From the Editor

From the Editor: Complications and Fear

A midwife is responsible for knowing and recalling all she is able about any complication that may arise. We have lives in our hands, so we want to know as many techniques for any given situation as we can. Most do not happen very frequently. Shoulder dystocia is one of our big ones; learning all we can and reviewing our knowledge base often is very important. Read more…. From the Editor: Complications and Fear

Placenta, Membranes, and Cord to Stop Bleeding

If all midwives and birth attendants had known about using the placenta, membrane, or cord for hemorrhage control, many lives could have been saved. If all midwives learned about this and were willing to use it, so many more would be saved. Hemorrhage is the leading cause of maternal death globally. Think of all the maternal deaths that could be and could have been avoided. These resources are always present at a birth. Membranes and cord can be used if the placenta is not born yet. Gail Hart taught me that. She said that the membranes and cord have even more oxytocin and other useful hormones than even the placenta. Read more…. Placenta, Membranes, and Cord to Stop Bleeding

Let’s Keep Making Birth Better

Midwifery Today is now an online publication—which is very exciting to us! This change allows us to include value-added material with articles. You will find links that provide further information, videos, or sounds, and there is no limit to the length of articles—long or short. We can include photos without coming up against page limitations that prevent us from fitting them in. I think that offers a lot to our readers.  Read more…. Let’s Keep Making Birth Better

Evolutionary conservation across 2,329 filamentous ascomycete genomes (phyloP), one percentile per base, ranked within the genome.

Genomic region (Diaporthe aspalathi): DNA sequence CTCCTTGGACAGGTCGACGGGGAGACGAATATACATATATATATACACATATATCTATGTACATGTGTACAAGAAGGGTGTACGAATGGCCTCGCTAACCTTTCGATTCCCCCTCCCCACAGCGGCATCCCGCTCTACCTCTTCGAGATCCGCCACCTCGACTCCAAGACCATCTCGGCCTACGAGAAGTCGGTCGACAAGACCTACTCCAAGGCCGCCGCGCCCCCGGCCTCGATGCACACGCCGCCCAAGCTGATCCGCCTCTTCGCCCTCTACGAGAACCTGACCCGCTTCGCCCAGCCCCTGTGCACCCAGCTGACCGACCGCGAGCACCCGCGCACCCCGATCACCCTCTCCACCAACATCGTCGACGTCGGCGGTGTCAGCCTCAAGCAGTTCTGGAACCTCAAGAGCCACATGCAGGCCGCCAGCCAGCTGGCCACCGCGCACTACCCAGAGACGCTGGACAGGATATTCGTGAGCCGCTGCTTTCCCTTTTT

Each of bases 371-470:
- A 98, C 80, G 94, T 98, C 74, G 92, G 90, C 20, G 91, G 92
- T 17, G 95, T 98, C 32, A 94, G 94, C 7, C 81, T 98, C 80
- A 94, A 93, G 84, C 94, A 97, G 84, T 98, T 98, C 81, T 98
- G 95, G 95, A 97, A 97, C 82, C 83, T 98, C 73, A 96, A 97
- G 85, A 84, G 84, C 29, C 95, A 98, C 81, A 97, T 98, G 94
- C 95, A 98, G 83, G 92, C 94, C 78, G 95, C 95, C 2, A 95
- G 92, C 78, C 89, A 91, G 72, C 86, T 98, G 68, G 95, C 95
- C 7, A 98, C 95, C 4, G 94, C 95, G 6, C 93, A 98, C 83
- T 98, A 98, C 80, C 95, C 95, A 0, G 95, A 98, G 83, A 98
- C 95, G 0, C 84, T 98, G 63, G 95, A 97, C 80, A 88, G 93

The Journey of International Midwifery

Midwifery Today has been trying to influence birth for the better throughout the world since our first issue came out in 1987. It took us a long time from idea to publication: to get the first one done, we started a full year before. We had a column called Working Abroad in the first issue and then began to receive contributions from other countries. Henny Ligtermoet, from Australia, wrote “My Mother was an Elderly Primagravida.” She talked about how if she were born today (then 1987) the OB would put fear in her mother, but since she was born at home in 1921 that did not happen. International issues and ideas have been a great journey and I have enjoyed it immensely!  Read more…. The Journey of International Midwifery

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